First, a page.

On the tables of the Szeged Étterem, the paper tablecloths feature various pictures of the bar-restaurant. I spot an old map of Greater Hungary in the image of one of the rooms. In that drawing, over a hundred years old, the frontier where Orbán's wall is growing today, was still Hungary. The entire Tisza used to fit in these topographic curves, source and mouth. Today, the river is born in Ukraine and flows in Serbia, into the Danube. Back on the street, I borrow a smartphone from João Henriques, professor of literature, translator, and poet, a local friend who will be our valuable driver for the next fourteen kilometres – the distance between Szeged and Röszke.
He drives, I check Google Maps (2015, pre-wall version) and I see that this border village, like Térvar, has houses with courtyards kissing Serbia. João loves the Lowlands, he lived here many years, for a while in Vojvodina too, and goes back to the peace of the plain whenever he can. "How beautiful", he repeats every time we cross sunflowers in bloom. "It's the last time, João, that you see this landscape like this, virgin, without barbed wire".
From this privileged position, it is no surprise that Röszke has turned into one of the main entry points chosen by traffickers, alongside nearby Mórahalom and Ásotthalom. The authorities established here, on the side of the highway that links Belgrade to Budapest, a camp for the temporary identification of migrants and refugees, close to the border. The day before, the police had used tear gas to dampen the revolt: "UN! UN! We want peace!", people shouted. Some protesters are probably still in the camp when we get to the entrance. We can see that beyond the fence there are beds mounted in several military tents. We identify ourselves and ask the guard if it is possible to go in and talk with the people there. "No one can enter, let alone journalists".
Hungary, in a miniature
MiniHungary. Here journalists are sure allowed – even welcome, to attract more tourists. I see the sign and regret not having the time to stop. It is already late and we would like to arrive early in the evening to the makeshift refugee camp in Subotica, Serbia, but the coincidence of this MiniHungary – a park featuring miniatures of the country's main monuments and tourist attractions – just here, in Mórahalom, next to the road travelled by thousands of refugees, makes me curious to know if any of them tried to get in to visit the country, summarised here in less than a square kilometre. I want to believe that, alongside many Hungarian children who come here on a field trip (see the pictures on the internet), also Fatma and Ahmed, two Kurdish children we met yesterday, might make new friends and learn a bit more about these lands, get to know something more than the police or the train station in Szeged, where we hardly saw them cry, but also hardly saw them play.
When I get to Mórahalom, I promise to myself: just like at the entrance of the camp in Röszke, I must knock, identify myself, and ask those in charge of this miniature theme park if any of the many refugee families who spent time here tried to give their children a moment of distraction in this "little Hungary". I also think that, even if it could offend Syrian, Iraqi, or Afghan visitors, the theme park could anticipate the pedagogy of the future by daring to include a miniature of the wall, the latest "monument" built in country, so that the children "who are not born yet" can grow up with the memory of what is happening.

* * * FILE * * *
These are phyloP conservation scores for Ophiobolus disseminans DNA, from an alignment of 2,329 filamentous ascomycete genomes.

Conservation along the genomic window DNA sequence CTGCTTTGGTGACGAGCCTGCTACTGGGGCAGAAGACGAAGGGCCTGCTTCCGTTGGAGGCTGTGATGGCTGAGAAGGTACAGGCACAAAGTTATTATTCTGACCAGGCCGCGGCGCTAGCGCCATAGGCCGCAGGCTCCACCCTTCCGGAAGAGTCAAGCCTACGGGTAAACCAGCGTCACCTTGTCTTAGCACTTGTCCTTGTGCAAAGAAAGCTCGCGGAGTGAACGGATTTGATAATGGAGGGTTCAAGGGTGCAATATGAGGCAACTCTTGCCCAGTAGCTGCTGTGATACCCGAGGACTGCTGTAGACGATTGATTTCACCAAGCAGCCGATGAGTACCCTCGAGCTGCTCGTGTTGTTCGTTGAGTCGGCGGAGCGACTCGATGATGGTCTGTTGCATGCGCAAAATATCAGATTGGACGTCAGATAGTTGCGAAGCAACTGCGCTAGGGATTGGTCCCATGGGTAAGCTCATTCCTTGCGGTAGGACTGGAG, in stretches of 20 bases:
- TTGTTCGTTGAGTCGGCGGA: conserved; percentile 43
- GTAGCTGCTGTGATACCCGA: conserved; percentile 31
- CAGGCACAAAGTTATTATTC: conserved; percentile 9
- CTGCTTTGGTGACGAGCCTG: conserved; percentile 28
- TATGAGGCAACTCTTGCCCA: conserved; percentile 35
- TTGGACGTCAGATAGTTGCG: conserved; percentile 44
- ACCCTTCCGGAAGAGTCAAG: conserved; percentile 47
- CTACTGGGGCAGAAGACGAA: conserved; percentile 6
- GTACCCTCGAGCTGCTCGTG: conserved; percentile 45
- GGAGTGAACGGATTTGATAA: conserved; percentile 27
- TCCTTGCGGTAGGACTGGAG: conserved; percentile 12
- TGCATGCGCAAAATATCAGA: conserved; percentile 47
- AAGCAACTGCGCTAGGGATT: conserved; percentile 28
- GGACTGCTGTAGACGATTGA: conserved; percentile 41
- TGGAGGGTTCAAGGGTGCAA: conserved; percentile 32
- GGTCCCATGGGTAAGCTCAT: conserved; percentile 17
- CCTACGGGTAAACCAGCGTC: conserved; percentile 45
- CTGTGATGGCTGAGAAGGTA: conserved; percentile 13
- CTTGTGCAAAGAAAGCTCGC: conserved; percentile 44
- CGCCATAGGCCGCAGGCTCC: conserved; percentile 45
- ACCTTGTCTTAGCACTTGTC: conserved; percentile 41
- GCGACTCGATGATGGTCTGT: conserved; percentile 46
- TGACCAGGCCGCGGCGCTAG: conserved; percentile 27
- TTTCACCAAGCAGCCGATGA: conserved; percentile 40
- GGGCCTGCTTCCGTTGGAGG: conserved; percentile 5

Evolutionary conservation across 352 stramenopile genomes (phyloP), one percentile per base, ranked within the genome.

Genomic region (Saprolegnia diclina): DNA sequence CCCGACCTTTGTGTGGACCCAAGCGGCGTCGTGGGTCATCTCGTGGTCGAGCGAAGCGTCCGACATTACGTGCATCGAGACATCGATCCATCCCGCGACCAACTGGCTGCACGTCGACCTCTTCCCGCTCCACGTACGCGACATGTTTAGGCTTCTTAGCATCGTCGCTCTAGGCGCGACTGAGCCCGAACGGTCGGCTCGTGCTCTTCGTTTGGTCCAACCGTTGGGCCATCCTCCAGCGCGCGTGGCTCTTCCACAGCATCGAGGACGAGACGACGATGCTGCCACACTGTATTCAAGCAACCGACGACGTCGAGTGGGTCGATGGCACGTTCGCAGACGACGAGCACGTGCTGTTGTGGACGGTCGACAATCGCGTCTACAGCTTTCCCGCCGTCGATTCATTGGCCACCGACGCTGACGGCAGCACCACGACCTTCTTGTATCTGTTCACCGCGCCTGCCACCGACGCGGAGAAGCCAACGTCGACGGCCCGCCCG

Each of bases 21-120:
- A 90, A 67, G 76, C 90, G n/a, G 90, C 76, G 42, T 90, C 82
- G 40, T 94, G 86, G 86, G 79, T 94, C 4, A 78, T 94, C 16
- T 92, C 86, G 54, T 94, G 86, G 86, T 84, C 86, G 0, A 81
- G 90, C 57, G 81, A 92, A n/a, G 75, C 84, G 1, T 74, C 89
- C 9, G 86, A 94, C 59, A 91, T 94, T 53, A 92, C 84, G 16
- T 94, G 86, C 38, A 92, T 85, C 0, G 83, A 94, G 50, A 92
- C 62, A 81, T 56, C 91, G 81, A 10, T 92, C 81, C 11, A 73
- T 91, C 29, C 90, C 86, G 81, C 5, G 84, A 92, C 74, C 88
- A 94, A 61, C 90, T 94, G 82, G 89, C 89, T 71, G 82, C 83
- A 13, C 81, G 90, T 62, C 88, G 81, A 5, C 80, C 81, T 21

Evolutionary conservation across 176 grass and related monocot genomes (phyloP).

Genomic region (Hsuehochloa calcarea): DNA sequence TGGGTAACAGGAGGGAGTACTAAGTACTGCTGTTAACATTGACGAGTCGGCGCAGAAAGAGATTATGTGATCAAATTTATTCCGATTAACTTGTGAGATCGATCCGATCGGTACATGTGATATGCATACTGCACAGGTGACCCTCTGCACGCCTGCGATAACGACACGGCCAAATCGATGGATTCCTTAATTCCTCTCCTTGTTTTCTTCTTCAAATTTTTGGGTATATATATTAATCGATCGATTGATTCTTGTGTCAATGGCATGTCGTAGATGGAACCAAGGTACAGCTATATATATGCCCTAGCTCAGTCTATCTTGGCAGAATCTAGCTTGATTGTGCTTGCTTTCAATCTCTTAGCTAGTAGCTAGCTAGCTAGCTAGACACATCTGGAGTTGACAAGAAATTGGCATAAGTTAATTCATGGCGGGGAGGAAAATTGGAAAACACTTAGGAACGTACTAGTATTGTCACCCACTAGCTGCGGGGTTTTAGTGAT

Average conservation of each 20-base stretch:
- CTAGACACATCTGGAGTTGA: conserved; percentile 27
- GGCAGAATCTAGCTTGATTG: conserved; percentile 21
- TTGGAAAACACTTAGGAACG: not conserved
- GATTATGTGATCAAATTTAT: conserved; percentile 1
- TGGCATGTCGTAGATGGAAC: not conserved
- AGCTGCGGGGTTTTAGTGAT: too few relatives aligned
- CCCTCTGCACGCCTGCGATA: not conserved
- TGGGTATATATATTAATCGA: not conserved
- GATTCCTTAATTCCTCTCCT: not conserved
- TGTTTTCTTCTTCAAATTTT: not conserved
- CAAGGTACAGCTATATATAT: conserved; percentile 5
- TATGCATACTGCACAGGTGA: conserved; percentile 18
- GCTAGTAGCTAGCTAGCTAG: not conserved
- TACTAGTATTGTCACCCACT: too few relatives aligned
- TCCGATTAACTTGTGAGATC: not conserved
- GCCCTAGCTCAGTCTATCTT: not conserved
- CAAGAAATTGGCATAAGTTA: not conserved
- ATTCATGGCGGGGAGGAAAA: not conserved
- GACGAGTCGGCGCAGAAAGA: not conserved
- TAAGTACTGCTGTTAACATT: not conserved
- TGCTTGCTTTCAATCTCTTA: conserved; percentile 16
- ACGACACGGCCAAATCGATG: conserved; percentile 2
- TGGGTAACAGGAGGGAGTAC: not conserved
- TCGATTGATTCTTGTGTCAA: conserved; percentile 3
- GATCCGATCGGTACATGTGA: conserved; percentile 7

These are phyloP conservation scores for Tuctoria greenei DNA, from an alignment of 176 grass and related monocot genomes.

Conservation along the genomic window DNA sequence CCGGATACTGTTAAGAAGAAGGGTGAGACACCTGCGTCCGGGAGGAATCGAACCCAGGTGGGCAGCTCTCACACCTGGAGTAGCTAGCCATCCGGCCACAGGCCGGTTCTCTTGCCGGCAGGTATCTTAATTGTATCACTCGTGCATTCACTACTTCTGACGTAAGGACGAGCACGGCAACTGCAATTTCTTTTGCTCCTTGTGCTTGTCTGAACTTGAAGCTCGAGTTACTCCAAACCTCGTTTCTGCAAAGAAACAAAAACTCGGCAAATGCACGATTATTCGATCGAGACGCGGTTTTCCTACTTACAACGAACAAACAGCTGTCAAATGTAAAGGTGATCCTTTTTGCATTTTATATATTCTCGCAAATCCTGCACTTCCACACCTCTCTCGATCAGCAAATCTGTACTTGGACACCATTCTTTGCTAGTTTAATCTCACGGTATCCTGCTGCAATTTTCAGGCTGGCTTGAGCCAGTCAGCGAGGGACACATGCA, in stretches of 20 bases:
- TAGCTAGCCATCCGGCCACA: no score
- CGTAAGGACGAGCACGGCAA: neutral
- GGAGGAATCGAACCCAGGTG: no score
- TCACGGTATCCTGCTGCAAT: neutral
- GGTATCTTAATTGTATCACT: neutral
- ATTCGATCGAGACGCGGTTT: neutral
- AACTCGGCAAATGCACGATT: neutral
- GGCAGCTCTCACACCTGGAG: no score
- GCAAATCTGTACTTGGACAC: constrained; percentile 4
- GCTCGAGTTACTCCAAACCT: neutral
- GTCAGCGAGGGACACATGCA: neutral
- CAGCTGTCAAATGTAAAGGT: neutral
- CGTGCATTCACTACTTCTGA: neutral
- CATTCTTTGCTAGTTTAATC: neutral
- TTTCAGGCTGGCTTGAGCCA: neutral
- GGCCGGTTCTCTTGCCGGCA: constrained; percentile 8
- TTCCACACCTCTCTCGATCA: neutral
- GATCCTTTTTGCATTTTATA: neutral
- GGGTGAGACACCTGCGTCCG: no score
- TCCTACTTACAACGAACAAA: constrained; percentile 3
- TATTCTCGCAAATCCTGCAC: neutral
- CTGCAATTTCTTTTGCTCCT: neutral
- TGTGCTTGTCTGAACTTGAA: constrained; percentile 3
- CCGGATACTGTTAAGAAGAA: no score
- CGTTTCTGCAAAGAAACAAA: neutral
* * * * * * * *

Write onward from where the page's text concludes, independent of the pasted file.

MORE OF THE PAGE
On the map, like a river of iron that follows the winding course of history, the new wall will be built in Kübhekáza on the Triplex Confinium and end at the waters of an arm of the Danube, on another triple bifurcation, somewhere in a natural park divided between Hungary, Serbia, and Croatia. But chronologically, the creation of a wall is not necessarily linear. The first metres will be built here, where farm fields are cut by dense forests, in a very favourable area for those who need to cross borders in secret.
The first metal pillar of the so-called "Temporary Frontier Security Fence" was placed here on the morning of July 13th, 2015. Here, four kilometres from the city of Mórahalom, 6,000 inhabitants. The mayor is Zoltán Nógrádi, Fidesz.
Next stop, nearby Àsotthalom, 4,000 people. The mayor is László Toroczkai, leader of HVIM, Youth Movement of the 64 counties, a small radical party of extreme right. 64 was the number of counties in Hungary before the Treaty of Trianon, at the end of the First War, the same number of counties in that map of "Greater Hungary".
"They are weird, because they have darker skin", says, bustling, the owner of one of the local koscma, a lady in her fifties. We had not heard anything like that yet. We pass by a local minimarket. The girl behind the counter belongs to a different generation, early twenties. "The situation gets worse and worse because there are more and more of them. People are more and more angry. There are no jobs, people here in Hungary have no money, no access to public healthcare and they come and get everything for free. We are tired of waiting for this to end". But has there been some serious problem with "immigrants", we ask. "No, nothing happened. A couple of episodes, nothing serious. But the town already feels uncomfortable". Do you know where they come from? I don't. But I do not like them because they have dark faces. And the last ones that arrived are even darker".